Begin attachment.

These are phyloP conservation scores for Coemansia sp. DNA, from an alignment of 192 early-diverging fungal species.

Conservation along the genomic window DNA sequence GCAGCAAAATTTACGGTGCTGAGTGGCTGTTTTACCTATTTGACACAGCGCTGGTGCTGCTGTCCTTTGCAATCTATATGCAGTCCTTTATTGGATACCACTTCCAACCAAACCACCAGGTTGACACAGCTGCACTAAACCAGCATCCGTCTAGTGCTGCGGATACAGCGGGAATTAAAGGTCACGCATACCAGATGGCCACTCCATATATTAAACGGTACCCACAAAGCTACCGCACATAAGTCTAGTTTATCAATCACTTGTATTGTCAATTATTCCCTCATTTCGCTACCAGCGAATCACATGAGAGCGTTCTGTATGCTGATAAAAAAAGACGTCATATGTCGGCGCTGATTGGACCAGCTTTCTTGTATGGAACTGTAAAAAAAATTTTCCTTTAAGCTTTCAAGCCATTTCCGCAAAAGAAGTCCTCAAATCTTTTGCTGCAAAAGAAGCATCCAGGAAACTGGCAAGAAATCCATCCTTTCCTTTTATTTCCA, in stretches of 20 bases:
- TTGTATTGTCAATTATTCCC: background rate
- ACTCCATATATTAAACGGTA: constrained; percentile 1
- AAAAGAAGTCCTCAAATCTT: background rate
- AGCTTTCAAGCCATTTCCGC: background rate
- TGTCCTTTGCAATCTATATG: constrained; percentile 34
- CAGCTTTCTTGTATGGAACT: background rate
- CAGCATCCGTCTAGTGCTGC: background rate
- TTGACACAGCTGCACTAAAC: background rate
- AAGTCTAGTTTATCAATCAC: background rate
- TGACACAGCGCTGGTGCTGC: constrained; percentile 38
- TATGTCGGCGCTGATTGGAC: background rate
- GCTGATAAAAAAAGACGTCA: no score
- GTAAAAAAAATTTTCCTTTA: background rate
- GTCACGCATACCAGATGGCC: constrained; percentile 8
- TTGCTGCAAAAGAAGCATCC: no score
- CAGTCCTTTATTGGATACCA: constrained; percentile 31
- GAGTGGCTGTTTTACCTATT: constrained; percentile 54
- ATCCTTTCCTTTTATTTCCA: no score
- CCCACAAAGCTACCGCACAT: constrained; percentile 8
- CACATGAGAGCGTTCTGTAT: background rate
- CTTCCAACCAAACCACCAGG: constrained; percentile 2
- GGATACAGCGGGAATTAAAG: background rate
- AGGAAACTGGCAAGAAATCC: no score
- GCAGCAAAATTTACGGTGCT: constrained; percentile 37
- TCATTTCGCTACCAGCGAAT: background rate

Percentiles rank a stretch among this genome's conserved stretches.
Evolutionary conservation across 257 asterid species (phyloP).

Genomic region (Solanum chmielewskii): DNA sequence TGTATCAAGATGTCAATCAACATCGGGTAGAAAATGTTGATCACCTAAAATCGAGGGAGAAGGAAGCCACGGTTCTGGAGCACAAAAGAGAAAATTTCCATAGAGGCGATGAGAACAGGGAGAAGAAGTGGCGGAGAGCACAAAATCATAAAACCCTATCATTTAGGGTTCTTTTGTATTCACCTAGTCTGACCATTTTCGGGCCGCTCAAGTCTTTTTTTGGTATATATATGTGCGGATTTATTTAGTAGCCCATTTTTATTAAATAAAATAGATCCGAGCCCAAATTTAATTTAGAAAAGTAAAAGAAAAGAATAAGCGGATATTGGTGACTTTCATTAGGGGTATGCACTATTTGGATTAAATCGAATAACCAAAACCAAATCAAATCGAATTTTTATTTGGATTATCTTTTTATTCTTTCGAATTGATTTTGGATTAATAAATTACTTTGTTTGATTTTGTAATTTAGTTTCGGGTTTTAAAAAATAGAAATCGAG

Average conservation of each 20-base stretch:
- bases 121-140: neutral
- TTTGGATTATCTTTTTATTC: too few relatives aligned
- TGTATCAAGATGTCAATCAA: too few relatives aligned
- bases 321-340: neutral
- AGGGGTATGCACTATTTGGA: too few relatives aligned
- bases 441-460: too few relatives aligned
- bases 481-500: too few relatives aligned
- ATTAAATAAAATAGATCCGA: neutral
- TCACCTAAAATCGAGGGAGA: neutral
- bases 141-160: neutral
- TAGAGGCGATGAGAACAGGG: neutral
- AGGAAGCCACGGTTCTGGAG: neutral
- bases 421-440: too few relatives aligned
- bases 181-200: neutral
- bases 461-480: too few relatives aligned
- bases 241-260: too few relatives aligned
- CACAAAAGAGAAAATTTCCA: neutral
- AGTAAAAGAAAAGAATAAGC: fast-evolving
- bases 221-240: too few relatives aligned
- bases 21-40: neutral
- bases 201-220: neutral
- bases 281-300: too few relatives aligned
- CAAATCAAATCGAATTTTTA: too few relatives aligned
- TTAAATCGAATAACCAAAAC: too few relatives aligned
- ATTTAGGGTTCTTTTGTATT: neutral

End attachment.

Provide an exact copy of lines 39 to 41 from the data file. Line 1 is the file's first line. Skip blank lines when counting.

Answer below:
- ATTAAATAAAATAGATCCGA: neutral
- TCACCTAAAATCGAGGGAGA: neutral
- bases 141-160: neutral